I’ve heard it said that the memories of a young child cannot be trusted. I’m not sure where that declaration was proposed to me though I suspect it was in some long forgotten psychology course in undergrad. It was explained that often times, one’s childhood memories are often just your mind visualizing anecdotes told by older family members. So perhaps the vivid 16-bit High Color recollections I have of Liberia are in fact not real, yet everything in me fights against even typing that sentence because I know in my heart that they are as real as the dark room I am writing this in, even if they are inaccurate.
I don’t remember much prior to arriving at my grandmother’s house in Monrovia. I was four, and I knew that we were going for my mother’s father’s funeral. Later on in adulthood, it was revealed to me that my mother also wanted to leave my father and so what was meant to be two weeks stretched out months and months. I can’t recall the plane ride there, which would have been the longest plane ride I’d taken but knowing younger precocious me I was probably very excited and full of questions. I had recently learned how to rhyme words so I can imagine myself writing a poem about the impending adventure of maybe about airplane food. I think I remember getting a small plane pin from a flight attendant.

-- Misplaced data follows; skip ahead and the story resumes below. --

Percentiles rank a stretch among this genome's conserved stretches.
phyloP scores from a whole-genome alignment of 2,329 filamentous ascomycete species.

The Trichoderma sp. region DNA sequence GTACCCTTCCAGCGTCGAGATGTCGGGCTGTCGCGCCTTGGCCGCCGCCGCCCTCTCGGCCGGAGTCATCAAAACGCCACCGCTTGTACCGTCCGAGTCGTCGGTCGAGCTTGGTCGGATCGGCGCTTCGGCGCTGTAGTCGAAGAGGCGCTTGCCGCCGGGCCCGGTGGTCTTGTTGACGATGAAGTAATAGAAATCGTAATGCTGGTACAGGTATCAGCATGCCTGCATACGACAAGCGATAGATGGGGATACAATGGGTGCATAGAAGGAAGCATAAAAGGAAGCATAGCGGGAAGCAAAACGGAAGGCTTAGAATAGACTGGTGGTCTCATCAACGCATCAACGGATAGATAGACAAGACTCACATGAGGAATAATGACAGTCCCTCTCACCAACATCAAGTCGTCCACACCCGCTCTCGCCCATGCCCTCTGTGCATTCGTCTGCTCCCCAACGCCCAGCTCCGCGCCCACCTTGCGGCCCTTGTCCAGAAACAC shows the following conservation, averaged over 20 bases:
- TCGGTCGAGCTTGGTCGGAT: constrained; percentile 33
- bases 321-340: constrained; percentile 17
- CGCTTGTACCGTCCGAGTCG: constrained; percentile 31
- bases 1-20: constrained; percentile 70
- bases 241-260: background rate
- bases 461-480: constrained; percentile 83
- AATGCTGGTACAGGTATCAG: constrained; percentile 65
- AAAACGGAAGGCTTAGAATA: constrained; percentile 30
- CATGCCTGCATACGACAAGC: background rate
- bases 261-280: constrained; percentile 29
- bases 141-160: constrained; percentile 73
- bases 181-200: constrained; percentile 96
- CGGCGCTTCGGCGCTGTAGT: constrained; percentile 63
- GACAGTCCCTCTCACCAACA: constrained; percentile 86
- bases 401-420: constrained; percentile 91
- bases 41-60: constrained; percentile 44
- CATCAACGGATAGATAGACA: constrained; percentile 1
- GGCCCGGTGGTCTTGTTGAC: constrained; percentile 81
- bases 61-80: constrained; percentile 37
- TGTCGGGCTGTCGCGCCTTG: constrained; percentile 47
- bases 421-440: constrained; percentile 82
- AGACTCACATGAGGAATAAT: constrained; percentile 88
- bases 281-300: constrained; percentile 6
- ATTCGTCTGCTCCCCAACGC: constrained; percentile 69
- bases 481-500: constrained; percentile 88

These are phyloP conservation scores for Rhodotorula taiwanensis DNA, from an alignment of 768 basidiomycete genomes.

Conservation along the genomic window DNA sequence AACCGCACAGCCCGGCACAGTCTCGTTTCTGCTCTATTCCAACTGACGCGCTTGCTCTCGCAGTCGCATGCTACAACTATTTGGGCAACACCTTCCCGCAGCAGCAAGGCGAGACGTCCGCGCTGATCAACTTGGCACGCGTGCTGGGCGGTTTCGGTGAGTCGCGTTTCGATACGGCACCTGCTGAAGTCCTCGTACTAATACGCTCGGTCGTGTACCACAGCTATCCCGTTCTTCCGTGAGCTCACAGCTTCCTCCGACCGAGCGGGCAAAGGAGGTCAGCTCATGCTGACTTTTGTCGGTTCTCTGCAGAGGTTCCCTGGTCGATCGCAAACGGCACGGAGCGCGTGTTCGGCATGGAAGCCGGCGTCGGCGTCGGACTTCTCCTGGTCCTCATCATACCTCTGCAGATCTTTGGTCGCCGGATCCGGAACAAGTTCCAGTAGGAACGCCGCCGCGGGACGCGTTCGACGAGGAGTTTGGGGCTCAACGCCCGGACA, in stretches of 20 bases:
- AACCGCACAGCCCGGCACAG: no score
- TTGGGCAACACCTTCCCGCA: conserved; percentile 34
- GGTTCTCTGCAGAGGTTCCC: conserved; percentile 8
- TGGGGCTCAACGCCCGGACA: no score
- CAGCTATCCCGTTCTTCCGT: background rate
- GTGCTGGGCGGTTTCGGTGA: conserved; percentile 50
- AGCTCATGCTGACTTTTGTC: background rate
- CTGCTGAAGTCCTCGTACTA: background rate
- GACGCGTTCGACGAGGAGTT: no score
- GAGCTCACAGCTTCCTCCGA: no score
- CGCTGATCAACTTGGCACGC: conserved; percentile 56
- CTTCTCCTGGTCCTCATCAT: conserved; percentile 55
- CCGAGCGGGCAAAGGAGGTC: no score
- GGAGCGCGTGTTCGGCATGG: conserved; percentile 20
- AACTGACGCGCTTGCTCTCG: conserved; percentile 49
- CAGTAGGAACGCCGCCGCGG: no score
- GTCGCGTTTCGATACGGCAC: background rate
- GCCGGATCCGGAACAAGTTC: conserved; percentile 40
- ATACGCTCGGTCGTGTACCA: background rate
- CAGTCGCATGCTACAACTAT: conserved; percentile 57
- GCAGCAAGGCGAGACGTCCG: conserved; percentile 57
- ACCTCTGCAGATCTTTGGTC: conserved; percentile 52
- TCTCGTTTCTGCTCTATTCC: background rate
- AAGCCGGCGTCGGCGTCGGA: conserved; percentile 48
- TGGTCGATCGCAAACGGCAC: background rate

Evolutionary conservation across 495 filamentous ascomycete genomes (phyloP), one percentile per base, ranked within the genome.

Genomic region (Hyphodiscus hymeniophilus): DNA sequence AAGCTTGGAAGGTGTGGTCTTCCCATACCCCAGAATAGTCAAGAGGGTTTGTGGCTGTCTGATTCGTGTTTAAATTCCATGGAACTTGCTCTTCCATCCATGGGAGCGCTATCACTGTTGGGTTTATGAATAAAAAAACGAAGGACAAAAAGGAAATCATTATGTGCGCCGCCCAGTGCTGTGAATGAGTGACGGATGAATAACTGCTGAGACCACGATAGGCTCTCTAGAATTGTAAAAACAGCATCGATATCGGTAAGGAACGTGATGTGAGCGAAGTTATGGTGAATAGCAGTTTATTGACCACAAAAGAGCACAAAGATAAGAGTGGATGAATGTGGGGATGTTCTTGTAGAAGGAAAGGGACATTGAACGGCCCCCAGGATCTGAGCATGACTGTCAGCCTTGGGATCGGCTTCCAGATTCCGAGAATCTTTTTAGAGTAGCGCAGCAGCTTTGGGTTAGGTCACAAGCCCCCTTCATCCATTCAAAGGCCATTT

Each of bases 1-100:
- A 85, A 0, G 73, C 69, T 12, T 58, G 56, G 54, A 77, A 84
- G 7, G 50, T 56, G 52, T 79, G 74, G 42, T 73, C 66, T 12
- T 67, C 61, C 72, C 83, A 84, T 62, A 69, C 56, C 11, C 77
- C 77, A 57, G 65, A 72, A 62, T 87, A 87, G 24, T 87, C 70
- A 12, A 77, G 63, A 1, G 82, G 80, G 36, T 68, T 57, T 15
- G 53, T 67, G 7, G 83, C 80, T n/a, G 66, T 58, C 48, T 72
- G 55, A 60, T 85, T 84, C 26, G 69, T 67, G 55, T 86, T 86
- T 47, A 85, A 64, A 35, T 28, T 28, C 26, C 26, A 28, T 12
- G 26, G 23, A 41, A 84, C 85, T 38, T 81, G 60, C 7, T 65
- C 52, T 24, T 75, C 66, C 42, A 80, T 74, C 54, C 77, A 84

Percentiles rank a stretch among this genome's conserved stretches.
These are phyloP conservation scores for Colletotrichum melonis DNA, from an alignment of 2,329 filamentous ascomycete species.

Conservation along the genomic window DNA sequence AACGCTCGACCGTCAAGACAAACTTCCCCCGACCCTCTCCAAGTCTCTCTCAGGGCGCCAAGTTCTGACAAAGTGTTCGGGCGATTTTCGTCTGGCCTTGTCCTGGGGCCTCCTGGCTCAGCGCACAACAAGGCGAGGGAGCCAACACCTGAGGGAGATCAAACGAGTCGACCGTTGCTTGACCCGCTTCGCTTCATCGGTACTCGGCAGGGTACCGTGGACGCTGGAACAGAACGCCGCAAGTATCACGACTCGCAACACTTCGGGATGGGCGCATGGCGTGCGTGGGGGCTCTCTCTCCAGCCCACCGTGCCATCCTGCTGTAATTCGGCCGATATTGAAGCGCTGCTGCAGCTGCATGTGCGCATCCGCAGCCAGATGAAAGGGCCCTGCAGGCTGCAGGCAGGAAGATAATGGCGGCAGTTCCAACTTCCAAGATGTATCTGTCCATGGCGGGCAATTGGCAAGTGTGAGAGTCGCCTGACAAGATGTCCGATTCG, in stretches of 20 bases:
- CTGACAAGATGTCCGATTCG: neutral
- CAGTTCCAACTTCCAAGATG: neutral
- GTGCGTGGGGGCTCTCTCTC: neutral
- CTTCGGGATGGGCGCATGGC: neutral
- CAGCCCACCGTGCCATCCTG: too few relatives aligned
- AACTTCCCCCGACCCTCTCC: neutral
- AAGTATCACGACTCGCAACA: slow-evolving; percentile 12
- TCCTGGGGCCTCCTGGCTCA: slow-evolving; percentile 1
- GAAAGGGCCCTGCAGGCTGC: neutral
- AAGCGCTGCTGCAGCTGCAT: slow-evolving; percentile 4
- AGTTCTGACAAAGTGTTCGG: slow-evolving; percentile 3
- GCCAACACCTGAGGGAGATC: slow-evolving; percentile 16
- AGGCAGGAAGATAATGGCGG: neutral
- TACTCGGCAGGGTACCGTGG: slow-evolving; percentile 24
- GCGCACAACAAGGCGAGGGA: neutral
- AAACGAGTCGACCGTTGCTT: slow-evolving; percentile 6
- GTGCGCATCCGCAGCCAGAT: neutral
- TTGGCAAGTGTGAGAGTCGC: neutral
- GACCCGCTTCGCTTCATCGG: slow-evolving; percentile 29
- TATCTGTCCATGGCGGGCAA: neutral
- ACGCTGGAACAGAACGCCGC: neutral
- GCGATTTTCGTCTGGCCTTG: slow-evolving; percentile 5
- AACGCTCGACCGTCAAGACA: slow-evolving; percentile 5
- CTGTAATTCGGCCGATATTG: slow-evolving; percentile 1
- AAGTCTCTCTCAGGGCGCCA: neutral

While the journey remains fuzzy, the ride to my mother’s childhood home is sharp. It was nighttime but I remember exiting the airport and the heat hitting my small body like one thick humid wall. It was hard to catch my breath. This place smelled different. Like acrid burning trash and delicious food and sweet flowers mixing and alternating in my nose. I think I may have cried. A man I did not know but who was offered up to me as “Uncle Something or Other” piled our suitcases in the trunk and atop the car and ushered us quickly into the vehicle. I couldn’t see much out the window but I remember noting how different the roads were here, bumpy and full of potholes. Uncle Something or Other drove fast and I remember my mother fussing at him to slow down. I think this is the first time I rode in a car without a child seat and something about that felt dangerous and great.